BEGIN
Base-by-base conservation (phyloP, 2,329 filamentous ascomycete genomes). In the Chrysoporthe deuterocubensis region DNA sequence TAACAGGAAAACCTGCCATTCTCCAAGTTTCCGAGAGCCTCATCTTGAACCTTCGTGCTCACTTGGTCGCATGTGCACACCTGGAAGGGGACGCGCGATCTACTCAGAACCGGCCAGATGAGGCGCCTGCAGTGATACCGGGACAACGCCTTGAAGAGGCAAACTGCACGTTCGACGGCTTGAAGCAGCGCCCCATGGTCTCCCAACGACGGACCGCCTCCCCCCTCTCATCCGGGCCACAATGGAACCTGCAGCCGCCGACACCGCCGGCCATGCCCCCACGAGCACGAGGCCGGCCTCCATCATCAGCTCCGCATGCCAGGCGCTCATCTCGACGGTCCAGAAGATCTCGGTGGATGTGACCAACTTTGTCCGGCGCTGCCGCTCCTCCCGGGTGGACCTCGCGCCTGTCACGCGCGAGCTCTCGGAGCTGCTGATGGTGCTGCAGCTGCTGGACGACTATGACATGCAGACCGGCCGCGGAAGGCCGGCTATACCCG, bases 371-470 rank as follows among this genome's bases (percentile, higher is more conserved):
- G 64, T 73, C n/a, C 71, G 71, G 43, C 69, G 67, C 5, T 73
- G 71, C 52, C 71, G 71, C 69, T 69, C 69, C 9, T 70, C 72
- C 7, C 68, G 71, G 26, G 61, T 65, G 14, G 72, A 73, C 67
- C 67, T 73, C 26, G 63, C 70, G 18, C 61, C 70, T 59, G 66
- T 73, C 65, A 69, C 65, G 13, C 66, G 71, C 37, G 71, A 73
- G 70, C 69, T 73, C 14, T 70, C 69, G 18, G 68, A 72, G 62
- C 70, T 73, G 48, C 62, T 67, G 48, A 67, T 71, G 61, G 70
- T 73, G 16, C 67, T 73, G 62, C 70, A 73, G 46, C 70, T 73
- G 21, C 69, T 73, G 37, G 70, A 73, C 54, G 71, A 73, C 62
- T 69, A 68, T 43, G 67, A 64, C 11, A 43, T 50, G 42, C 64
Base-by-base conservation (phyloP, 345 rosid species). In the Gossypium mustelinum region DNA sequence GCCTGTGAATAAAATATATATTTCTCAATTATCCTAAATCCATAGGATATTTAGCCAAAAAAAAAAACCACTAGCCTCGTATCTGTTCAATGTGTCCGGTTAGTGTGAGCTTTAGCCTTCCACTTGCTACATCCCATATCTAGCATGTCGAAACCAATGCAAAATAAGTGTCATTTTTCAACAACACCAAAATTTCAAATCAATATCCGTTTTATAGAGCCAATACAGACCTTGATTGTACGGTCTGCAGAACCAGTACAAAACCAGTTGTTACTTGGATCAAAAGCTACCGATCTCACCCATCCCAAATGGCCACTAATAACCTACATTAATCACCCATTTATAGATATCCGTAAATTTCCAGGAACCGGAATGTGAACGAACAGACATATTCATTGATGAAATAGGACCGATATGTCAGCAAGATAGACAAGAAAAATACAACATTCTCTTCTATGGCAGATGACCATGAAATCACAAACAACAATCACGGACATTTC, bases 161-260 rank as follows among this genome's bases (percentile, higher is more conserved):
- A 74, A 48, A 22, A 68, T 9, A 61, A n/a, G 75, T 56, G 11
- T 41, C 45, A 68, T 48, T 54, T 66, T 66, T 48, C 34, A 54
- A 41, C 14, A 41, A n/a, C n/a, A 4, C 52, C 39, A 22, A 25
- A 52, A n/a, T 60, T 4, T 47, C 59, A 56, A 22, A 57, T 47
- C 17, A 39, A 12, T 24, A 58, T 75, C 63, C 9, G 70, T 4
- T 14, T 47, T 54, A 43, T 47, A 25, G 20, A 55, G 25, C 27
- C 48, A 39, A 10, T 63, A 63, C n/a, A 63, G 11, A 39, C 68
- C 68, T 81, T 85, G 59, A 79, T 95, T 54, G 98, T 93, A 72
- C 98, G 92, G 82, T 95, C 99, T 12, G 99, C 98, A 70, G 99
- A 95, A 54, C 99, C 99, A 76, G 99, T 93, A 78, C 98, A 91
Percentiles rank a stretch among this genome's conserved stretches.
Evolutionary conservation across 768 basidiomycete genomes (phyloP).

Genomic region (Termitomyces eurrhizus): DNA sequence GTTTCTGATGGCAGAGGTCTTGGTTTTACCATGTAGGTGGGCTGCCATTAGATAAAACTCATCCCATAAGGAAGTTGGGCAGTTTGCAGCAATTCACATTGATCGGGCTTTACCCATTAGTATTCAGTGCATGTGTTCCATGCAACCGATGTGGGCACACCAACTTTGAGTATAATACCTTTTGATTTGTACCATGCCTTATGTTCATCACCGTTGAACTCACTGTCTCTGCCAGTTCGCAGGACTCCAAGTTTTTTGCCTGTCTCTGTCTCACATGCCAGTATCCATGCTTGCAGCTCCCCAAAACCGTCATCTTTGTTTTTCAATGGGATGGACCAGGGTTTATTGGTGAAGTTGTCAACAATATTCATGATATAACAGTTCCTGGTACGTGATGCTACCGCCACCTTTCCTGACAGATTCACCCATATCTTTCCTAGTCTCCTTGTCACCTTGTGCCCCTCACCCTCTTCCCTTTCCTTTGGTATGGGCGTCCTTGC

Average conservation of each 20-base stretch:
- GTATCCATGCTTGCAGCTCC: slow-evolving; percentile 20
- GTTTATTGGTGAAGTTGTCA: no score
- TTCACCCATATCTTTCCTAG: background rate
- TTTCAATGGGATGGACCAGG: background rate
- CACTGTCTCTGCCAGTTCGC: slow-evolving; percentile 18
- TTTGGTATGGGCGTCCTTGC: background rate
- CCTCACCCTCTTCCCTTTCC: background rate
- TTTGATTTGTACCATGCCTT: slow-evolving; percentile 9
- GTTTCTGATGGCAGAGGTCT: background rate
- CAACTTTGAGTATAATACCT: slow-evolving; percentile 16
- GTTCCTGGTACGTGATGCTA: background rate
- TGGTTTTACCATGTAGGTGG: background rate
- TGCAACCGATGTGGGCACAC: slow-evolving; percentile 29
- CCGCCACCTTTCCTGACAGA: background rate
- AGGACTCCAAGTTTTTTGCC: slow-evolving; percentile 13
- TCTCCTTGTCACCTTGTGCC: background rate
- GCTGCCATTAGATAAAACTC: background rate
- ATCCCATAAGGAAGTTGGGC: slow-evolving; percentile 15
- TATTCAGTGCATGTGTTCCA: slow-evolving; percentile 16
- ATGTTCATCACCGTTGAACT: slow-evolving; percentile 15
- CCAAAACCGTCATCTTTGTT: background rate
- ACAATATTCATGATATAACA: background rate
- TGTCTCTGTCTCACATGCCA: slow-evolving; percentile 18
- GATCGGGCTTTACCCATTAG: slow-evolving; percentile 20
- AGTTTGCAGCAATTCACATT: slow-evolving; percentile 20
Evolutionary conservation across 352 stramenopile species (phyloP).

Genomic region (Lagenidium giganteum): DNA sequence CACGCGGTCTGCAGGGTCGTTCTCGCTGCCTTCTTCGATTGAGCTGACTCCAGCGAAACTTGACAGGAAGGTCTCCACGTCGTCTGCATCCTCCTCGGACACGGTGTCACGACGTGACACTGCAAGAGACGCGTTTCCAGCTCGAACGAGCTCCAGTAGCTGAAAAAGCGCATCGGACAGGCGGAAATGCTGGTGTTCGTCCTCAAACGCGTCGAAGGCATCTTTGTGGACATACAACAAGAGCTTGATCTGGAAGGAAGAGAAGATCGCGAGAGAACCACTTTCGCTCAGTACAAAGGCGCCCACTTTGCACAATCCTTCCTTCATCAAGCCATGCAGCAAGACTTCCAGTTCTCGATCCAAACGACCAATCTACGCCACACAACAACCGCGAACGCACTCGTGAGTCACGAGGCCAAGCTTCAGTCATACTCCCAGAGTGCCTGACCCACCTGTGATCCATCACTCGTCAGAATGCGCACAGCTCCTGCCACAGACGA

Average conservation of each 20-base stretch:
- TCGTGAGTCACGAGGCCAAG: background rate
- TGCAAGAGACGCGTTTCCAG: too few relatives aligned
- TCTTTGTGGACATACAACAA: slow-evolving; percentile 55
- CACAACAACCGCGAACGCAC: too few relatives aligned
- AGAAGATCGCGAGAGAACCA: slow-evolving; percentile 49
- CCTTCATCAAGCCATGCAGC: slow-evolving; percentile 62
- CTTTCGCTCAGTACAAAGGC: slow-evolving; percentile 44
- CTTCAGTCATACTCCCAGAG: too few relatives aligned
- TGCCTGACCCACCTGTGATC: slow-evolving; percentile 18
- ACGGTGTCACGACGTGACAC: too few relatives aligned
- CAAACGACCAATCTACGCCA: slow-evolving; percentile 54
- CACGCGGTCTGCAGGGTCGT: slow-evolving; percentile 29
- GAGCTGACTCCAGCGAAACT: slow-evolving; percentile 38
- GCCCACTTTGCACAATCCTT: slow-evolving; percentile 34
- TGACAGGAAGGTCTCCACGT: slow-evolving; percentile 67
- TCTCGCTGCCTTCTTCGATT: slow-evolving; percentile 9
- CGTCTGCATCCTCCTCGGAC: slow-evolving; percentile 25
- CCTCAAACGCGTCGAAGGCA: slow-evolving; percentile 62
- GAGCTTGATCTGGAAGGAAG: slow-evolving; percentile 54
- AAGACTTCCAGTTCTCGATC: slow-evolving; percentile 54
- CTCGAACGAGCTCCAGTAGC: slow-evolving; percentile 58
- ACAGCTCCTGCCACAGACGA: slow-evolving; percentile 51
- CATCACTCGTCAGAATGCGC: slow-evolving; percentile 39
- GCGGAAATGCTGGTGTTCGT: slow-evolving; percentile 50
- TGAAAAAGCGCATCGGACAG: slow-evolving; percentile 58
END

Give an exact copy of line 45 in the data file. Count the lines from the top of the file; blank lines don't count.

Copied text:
- TATTCAGTGCATGTGTTCCA: slow-evolving; percentile 16